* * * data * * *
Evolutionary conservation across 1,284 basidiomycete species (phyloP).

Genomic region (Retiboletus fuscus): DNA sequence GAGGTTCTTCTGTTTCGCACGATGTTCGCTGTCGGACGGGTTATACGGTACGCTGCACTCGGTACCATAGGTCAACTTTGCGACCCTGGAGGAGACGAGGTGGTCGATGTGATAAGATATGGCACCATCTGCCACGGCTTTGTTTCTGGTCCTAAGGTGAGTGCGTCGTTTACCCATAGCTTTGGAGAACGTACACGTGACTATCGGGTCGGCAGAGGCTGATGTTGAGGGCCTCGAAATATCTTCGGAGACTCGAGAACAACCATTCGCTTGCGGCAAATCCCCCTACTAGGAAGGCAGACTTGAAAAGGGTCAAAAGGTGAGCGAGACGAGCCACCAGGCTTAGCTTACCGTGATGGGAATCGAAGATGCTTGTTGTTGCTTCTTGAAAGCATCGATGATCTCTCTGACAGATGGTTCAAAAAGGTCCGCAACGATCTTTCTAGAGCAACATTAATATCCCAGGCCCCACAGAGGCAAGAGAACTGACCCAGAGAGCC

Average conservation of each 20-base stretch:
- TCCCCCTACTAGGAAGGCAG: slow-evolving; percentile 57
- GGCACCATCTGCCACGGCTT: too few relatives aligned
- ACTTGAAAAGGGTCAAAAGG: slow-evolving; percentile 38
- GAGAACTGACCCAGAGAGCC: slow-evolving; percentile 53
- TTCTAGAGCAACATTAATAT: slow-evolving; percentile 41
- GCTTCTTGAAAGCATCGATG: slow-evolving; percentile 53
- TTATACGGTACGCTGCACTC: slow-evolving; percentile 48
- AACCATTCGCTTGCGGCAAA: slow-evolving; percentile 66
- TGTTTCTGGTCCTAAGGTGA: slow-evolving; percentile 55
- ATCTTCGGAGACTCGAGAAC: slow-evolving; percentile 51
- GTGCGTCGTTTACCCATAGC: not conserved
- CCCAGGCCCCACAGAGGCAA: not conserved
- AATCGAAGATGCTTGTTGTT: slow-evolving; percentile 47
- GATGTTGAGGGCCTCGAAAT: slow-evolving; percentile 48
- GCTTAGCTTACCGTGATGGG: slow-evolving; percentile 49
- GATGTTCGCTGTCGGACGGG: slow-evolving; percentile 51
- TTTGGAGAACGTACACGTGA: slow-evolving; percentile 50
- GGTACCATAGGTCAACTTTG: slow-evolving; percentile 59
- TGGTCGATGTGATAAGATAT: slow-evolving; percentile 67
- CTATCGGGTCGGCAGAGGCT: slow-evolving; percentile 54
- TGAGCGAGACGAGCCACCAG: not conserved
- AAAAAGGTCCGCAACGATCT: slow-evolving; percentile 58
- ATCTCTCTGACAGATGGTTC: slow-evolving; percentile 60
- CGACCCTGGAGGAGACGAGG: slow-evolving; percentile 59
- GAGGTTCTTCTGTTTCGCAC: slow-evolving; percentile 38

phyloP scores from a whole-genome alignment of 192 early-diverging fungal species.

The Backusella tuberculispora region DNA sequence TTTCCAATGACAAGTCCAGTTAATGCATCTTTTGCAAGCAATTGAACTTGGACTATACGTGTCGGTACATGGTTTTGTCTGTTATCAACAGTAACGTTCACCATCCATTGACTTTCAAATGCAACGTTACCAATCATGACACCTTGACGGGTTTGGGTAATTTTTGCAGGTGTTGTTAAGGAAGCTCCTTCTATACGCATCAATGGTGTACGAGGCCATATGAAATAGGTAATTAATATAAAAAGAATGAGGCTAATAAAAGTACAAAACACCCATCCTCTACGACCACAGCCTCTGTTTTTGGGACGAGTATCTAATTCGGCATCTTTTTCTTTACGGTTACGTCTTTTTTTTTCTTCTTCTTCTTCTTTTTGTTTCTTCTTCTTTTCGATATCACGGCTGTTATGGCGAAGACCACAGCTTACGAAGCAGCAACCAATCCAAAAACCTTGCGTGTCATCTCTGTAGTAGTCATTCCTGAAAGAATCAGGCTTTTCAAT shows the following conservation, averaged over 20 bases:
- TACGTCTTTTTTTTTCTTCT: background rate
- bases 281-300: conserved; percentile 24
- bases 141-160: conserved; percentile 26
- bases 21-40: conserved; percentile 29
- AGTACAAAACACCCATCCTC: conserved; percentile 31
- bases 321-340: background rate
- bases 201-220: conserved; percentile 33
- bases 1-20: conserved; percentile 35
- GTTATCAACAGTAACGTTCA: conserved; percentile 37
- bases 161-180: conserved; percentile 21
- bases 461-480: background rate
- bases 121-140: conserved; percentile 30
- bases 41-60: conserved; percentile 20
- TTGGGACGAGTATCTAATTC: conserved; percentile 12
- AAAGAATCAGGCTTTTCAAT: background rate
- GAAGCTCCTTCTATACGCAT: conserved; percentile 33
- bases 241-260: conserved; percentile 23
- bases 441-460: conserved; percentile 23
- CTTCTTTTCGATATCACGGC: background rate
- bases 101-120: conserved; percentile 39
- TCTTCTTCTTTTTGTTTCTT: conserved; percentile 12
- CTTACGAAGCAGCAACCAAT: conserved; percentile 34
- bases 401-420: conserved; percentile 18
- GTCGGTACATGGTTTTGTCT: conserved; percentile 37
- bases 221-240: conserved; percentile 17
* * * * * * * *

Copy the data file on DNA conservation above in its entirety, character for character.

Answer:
Evolutionary conservation across 1,284 basidiomycete species (phyloP).

Genomic region (Retiboletus fuscus): DNA sequence GAGGTTCTTCTGTTTCGCACGATGTTCGCTGTCGGACGGGTTATACGGTACGCTGCACTCGGTACCATAGGTCAACTTTGCGACCCTGGAGGAGACGAGGTGGTCGATGTGATAAGATATGGCACCATCTGCCACGGCTTTGTTTCTGGTCCTAAGGTGAGTGCGTCGTTTACCCATAGCTTTGGAGAACGTACACGTGACTATCGGGTCGGCAGAGGCTGATGTTGAGGGCCTCGAAATATCTTCGGAGACTCGAGAACAACCATTCGCTTGCGGCAAATCCCCCTACTAGGAAGGCAGACTTGAAAAGGGTCAAAAGGTGAGCGAGACGAGCCACCAGGCTTAGCTTACCGTGATGGGAATCGAAGATGCTTGTTGTTGCTTCTTGAAAGCATCGATGATCTCTCTGACAGATGGTTCAAAAAGGTCCGCAACGATCTTTCTAGAGCAACATTAATATCCCAGGCCCCACAGAGGCAAGAGAACTGACCCAGAGAGCC

Average conservation of each 20-base stretch:
- TCCCCCTACTAGGAAGGCAG: slow-evolving; percentile 57
- GGCACCATCTGCCACGGCTT: too few relatives aligned
- ACTTGAAAAGGGTCAAAAGG: slow-evolving; percentile 38
- GAGAACTGACCCAGAGAGCC: slow-evolving; percentile 53
- TTCTAGAGCAACATTAATAT: slow-evolving; percentile 41
- GCTTCTTGAAAGCATCGATG: slow-evolving; percentile 53
- TTATACGGTACGCTGCACTC: slow-evolving; percentile 48
- AACCATTCGCTTGCGGCAAA: slow-evolving; percentile 66
- TGTTTCTGGTCCTAAGGTGA: slow-evolving; percentile 55
- ATCTTCGGAGACTCGAGAAC: slow-evolving; percentile 51
- GTGCGTCGTTTACCCATAGC: not conserved
- CCCAGGCCCCACAGAGGCAA: not conserved
- AATCGAAGATGCTTGTTGTT: slow-evolving; percentile 47
- GATGTTGAGGGCCTCGAAAT: slow-evolving; percentile 48
- GCTTAGCTTACCGTGATGGG: slow-evolving; percentile 49
- GATGTTCGCTGTCGGACGGG: slow-evolving; percentile 51
- TTTGGAGAACGTACACGTGA: slow-evolving; percentile 50
- GGTACCATAGGTCAACTTTG: slow-evolving; percentile 59
- TGGTCGATGTGATAAGATAT: slow-evolving; percentile 67
- CTATCGGGTCGGCAGAGGCT: slow-evolving; percentile 54
- TGAGCGAGACGAGCCACCAG: not conserved
- AAAAAGGTCCGCAACGATCT: slow-evolving; percentile 58
- ATCTCTCTGACAGATGGTTC: slow-evolving; percentile 60
- CGACCCTGGAGGAGACGAGG: slow-evolving; percentile 59
- GAGGTTCTTCTGTTTCGCAC: slow-evolving; percentile 38

phyloP scores from a whole-genome alignment of 192 early-diverging fungal species.

The Backusella tuberculispora region DNA sequence TTTCCAATGACAAGTCCAGTTAATGCATCTTTTGCAAGCAATTGAACTTGGACTATACGTGTCGGTACATGGTTTTGTCTGTTATCAACAGTAACGTTCACCATCCATTGACTTTCAAATGCAACGTTACCAATCATGACACCTTGACGGGTTTGGGTAATTTTTGCAGGTGTTGTTAAGGAAGCTCCTTCTATACGCATCAATGGTGTACGAGGCCATATGAAATAGGTAATTAATATAAAAAGAATGAGGCTAATAAAAGTACAAAACACCCATCCTCTACGACCACAGCCTCTGTTTTTGGGACGAGTATCTAATTCGGCATCTTTTTCTTTACGGTTACGTCTTTTTTTTTCTTCTTCTTCTTCTTTTTGTTTCTTCTTCTTTTCGATATCACGGCTGTTATGGCGAAGACCACAGCTTACGAAGCAGCAACCAATCCAAAAACCTTGCGTGTCATCTCTGTAGTAGTCATTCCTGAAAGAATCAGGCTTTTCAAT shows the following conservation, averaged over 20 bases:
- TACGTCTTTTTTTTTCTTCT: background rate
- bases 281-300: conserved; percentile 24
- bases 141-160: conserved; percentile 26
- bases 21-40: conserved; percentile 29
- AGTACAAAACACCCATCCTC: conserved; percentile 31
- bases 321-340: background rate
- bases 201-220: conserved; percentile 33
- bases 1-20: conserved; percentile 35
- GTTATCAACAGTAACGTTCA: conserved; percentile 37
- bases 161-180: conserved; percentile 21
- bases 461-480: background rate
- bases 121-140: conserved; percentile 30
- bases 41-60: conserved; percentile 20
- TTGGGACGAGTATCTAATTC: conserved; percentile 12
- AAAGAATCAGGCTTTTCAAT: background rate
- GAAGCTCCTTCTATACGCAT: conserved; percentile 33
- bases 241-260: conserved; percentile 23
- bases 441-460: conserved; percentile 23
- CTTCTTTTCGATATCACGGC: background rate
- bases 101-120: conserved; percentile 39
- TCTTCTTCTTTTTGTTTCTT: conserved; percentile 12
- CTTACGAAGCAGCAACCAAT: conserved; percentile 34
- bases 401-420: conserved; percentile 18
- GTCGGTACATGGTTTTGTCT: conserved; percentile 37
- bases 221-240: conserved; percentile 17